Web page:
Windows 10

Using BitLocker Drive Encryption

File History and System Protection ensure the availability of your files, in that they allow you to restore lost or damaged files by restoring from a backup copy. BitLocker drive encryption isn't about availability - it's about confidentiality. If your notebook computer is lost or stolen, that's certainly a bad thing. But if your computer contains confidential personal, client, or patient information, that's even worse. BitLocker drive encryption ensures that lost or stolen data can't be read by prying eyes.

BitLocker differs from the Encrypting File System (EFS) in that EFS encrypts individual folders and files, whereas BitLocker encrypts the whole disk.

BitLocker drive encryption works by encrypting all the data on a hard drive. With BitLocker drive encryption active, you can use the computer normally. All the necessary encryption and decryption takes place automatically behind the scenes. But a thief can't access data, passwords, or confidential information on the drive.

BitLocker drive encryption ensures the confidentiality of data stored in portable computers.

BitLocker hardware Requirements

BitLocker drive encryption uses an encryption key to encrypt and decrypt data. That key must be stored in a Trusted Platform Module (TPM) Version 1.2 microchip and compatible BIOS. Only newer computers come with the appropriate hardware preinstalled. You also need a USB flash drive to store a copy of the password.


BitLocker drive encryption is primarily designed for organizations that have sensitive data stored on notebooks and PCs. Theft of that data could have a negative impact on the organization, its customers, or its shareholders. While transparent to the user, the act of setting up BitLocker is normally entrusted to IT professionals within the organization.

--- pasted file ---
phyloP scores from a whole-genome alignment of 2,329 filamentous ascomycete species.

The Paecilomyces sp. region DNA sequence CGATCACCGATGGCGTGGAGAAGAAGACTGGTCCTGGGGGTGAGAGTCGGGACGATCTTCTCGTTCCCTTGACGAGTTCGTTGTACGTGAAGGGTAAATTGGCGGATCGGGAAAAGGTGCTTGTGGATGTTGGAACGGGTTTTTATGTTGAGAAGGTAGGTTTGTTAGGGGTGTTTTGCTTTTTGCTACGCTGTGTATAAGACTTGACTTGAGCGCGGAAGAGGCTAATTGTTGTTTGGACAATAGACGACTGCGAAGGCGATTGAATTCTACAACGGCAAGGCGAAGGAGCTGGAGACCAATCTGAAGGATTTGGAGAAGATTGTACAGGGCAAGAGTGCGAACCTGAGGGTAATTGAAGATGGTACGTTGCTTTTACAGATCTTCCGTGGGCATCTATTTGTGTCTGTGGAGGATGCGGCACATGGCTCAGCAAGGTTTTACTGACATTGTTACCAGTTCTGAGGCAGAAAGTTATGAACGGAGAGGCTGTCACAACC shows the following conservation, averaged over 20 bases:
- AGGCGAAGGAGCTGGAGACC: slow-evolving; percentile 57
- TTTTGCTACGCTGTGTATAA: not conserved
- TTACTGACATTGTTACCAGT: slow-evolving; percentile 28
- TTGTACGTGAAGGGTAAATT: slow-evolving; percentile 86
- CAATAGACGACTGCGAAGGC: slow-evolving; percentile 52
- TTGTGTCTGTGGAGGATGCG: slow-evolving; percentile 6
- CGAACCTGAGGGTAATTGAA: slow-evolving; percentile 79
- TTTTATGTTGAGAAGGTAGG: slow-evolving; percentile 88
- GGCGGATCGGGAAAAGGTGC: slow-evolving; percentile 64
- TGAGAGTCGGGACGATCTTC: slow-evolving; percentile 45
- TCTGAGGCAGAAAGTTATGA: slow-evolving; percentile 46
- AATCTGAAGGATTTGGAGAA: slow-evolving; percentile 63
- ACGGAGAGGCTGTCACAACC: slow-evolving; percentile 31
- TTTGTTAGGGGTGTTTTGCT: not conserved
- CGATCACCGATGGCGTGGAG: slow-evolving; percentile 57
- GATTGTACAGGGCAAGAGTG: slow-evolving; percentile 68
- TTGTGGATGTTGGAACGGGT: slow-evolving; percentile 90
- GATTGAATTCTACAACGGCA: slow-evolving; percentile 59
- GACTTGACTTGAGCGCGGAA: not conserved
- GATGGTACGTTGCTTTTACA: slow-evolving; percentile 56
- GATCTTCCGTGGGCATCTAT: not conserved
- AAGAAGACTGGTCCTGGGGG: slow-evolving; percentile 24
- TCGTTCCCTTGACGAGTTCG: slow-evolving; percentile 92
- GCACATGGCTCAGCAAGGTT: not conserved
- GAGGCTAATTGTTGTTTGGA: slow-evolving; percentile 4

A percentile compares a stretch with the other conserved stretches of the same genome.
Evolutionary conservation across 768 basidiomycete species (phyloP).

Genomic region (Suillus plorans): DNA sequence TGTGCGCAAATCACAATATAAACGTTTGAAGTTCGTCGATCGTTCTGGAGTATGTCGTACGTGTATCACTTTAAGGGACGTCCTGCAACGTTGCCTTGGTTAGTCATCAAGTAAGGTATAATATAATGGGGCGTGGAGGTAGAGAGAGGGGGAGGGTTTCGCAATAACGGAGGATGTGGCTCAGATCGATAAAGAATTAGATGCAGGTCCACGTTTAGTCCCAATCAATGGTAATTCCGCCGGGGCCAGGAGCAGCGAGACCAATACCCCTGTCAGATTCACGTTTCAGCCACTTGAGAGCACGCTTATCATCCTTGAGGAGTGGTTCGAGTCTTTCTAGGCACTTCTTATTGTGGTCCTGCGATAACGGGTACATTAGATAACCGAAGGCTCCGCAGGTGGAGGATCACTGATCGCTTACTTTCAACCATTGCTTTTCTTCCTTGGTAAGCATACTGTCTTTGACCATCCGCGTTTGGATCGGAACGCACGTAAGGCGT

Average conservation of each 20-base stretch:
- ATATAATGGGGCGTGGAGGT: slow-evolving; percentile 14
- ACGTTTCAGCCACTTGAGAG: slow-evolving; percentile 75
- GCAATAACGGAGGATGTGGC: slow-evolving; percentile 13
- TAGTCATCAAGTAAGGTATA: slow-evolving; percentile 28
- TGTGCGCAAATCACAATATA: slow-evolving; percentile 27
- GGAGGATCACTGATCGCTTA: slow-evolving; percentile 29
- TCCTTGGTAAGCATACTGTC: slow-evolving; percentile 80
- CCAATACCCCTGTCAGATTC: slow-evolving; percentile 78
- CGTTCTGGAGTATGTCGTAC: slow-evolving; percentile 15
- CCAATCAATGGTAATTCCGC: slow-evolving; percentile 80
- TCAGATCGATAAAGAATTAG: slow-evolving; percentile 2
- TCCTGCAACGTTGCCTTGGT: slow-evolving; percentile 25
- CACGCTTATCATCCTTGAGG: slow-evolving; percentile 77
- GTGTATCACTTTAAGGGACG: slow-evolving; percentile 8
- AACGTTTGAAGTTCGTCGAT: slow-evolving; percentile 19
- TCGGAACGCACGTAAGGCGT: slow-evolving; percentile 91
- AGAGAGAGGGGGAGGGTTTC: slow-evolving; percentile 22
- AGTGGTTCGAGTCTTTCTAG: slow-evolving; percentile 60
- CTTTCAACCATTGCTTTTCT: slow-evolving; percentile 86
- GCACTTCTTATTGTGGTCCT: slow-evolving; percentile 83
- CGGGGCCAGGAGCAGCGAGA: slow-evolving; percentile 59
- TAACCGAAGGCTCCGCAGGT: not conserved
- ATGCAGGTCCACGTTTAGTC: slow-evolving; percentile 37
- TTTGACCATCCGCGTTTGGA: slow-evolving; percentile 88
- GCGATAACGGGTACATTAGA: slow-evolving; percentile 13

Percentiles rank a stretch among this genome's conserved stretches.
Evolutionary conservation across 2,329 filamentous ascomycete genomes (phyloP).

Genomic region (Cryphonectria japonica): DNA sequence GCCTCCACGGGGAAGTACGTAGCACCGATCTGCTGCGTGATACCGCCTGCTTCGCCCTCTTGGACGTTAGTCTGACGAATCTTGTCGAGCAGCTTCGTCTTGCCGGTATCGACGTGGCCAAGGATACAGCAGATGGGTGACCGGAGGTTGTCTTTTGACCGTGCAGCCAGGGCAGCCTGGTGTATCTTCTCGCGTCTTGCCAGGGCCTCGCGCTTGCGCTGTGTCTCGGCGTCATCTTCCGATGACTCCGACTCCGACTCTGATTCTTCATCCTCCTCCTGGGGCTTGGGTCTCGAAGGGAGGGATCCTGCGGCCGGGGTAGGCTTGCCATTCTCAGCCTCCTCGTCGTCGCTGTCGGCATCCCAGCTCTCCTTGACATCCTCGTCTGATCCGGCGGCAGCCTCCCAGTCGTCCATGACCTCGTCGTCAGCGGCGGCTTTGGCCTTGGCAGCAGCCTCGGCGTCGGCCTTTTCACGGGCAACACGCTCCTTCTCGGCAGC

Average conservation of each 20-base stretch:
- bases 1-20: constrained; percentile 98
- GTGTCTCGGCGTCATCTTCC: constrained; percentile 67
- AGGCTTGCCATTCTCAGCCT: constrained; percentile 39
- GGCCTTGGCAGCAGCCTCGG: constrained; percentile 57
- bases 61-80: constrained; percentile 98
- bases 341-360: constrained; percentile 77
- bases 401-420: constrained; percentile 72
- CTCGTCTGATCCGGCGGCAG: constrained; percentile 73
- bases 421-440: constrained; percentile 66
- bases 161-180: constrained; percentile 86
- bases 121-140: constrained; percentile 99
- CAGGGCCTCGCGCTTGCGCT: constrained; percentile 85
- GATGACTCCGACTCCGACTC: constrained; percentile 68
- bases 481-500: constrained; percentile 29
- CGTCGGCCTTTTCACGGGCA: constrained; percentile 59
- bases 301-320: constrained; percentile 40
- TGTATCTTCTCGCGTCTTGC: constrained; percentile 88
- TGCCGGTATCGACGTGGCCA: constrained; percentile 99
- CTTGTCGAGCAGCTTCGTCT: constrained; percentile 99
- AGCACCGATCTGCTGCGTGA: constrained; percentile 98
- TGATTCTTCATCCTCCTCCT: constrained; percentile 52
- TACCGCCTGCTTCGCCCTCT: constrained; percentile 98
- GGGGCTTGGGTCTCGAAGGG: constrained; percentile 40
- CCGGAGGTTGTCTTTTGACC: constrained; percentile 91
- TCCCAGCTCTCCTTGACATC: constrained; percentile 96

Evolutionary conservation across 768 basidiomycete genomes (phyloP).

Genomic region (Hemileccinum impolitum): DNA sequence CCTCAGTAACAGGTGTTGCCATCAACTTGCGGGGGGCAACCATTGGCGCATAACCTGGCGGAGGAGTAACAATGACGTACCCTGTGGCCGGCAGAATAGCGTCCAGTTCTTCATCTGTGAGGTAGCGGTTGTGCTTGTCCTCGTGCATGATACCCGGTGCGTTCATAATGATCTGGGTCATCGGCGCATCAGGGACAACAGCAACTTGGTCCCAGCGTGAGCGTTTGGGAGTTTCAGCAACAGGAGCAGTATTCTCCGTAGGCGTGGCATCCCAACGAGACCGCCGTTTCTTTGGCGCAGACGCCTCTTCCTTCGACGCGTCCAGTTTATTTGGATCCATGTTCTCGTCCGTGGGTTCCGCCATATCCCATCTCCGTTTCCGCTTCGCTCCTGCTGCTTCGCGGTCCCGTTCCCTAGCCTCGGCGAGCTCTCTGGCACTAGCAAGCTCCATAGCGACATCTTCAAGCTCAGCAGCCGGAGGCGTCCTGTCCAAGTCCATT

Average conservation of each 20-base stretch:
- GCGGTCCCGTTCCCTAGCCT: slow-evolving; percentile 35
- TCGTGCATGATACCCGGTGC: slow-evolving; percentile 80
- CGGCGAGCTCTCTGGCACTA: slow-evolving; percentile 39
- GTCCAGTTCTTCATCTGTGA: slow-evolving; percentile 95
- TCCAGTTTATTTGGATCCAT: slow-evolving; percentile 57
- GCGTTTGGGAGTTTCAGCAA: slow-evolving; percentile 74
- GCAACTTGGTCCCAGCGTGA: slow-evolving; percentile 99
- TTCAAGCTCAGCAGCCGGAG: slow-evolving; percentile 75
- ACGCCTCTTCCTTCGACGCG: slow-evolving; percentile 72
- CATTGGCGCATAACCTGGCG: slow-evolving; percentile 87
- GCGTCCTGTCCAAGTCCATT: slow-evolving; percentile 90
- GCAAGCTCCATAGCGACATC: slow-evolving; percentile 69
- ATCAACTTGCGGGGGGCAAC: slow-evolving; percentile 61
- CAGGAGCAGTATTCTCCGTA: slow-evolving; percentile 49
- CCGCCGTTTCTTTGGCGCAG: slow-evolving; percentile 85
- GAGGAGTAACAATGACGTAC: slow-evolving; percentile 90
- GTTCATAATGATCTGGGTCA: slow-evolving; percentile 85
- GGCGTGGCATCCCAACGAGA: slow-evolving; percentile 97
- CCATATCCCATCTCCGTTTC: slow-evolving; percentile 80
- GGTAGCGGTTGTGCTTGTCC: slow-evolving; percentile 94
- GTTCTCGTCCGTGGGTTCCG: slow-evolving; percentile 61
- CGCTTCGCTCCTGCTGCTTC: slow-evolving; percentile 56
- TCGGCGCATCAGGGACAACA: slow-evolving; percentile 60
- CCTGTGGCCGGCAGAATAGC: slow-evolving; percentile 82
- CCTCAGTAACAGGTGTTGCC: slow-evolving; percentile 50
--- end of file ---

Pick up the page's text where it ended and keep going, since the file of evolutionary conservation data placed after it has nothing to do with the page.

If you aren't an IT professional, you need to be aware of the risks involved, especially if you plan to set up BitLocker on a hard drive that already contains files. First, always back up your data before repartitioning a drive. Although many programs on the market allow you to repartition a disk without losing data, there's always a risk. A backup is your only real insurance. More important, you should understand that BitLocker is not for the technologically faint-of-heart. You have no way to undo any bad guesses or mistakes. If not handled with the utmost care, BitLocker can render your computer useless and your data unrecoverable. If you aren't technologically inclined, but you have a serious need for drive encryption, consider getting professional support in setting up BitLocker for your system.

The first time you open the BitLocker task page, you see a message indicating whether you have a TPM Version 1.2 chip installed. If you're certain that you have such a chip, but Windows 10 fails to recognize it, check with your computer manufacturer for instructions on making it available to Windows 10.

In addition to a TPM chip, your hard drive must contain at least two volumes (also called partitions). One volume, called the system volume, must be at least 1.5GB in size. That volume contains some startup files and cannot be encrypted. The other volume, called the operating system volume, contains Windows 10, your installed programs, and user account folders. Both volumes must be formatted with NTFS.